From the street, one might assume that the boxers are Mexican kids hoping to pull themselves out of the migrant cycle by becoming the next Erik Morales. But these kids aren’t Mexican: they have lived in Greeley all their lives. So has Linda Ríos, who stands on the porch watching her son, Angel Escalara, spar. Greeley is her home, she says, although she no longer lives here. Lack of opportunities pushed her east, to another meatpacking town, Garden City, Kan. She’s here visiting her parents.

"What’s the use of being here if there’s no life here?" she asks, explaining her move. Her kids got tangled up with gangs, she says; one was shot at, another was stabbed and almost died. The jobs dried up, too, which Ríos attributes in part to an influx of Mexican immigrants willing to work for lower wages. Her resentment of the immigrants persists, in spite of her declaration that she’s a Chicana and her acknowledgment that "everyone wants to make a life."

Ríos also feels that the undocumented immigrants put a heavy burden on education and social services. Although undocumented immigrants have no access to federal welfare services, they do use public schools and emergency medical care. But she’s most concerned about the forces that have proven dangerous to her children: the gangs, which she says are "mostly Mexican."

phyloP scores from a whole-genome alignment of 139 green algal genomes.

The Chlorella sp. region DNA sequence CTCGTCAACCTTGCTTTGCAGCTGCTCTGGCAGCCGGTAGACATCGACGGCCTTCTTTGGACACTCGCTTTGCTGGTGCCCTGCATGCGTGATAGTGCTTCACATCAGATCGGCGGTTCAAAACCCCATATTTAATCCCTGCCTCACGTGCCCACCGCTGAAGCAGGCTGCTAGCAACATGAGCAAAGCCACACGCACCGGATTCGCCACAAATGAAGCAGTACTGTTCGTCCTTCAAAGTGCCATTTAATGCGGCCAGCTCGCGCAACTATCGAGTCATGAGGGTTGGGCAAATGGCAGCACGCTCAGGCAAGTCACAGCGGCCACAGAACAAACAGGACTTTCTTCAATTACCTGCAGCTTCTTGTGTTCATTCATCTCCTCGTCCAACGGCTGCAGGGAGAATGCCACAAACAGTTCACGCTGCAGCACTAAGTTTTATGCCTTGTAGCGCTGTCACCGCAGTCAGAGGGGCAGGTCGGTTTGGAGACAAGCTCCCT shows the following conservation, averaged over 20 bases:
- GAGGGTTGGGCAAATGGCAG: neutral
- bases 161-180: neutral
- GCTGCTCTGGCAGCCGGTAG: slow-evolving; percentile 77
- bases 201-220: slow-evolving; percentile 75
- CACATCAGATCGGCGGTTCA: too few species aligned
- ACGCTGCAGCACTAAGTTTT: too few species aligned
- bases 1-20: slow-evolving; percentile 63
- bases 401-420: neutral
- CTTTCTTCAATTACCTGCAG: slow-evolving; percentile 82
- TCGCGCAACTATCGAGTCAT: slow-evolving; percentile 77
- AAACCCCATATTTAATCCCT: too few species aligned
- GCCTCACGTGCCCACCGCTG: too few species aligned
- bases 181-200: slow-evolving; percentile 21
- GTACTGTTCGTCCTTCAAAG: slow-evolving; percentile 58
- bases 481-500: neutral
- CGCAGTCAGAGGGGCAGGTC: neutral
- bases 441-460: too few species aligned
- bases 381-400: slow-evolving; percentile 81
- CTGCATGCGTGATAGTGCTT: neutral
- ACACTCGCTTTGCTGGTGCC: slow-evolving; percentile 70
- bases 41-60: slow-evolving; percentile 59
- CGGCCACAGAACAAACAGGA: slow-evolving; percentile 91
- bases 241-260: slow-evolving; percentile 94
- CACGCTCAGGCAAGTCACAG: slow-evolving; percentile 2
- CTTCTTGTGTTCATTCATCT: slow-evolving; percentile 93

"That’s the problem," she says, her temper rising. "Them wetbacks."

Other feature articles in this special issue on immigration:

The Immigrant's Trail - introductory essay

Abandonment - Small Mexican farming towns such as Francisco Villa in Sonora are emptied of their young men when the lack of good-paying local jobs sends them north of the border

Perseverance - Illegal border crossers face a dangerous journey filled with heat, dust, flies and thirst, and always the danger of capture and deportation

Apprehension - U.S. fish and Wildlife Service Officer John Schaefer is one of only two officers patrolling the 860,000 acres of Cabeza Prieta National Wildlife Refuge, a thoroughfare for illegal immigrants and armed drug smugglers

Hope - After 16 years of living in the shadows in Pasco, Wash., Wendy and Erendira Santana finally win legal residency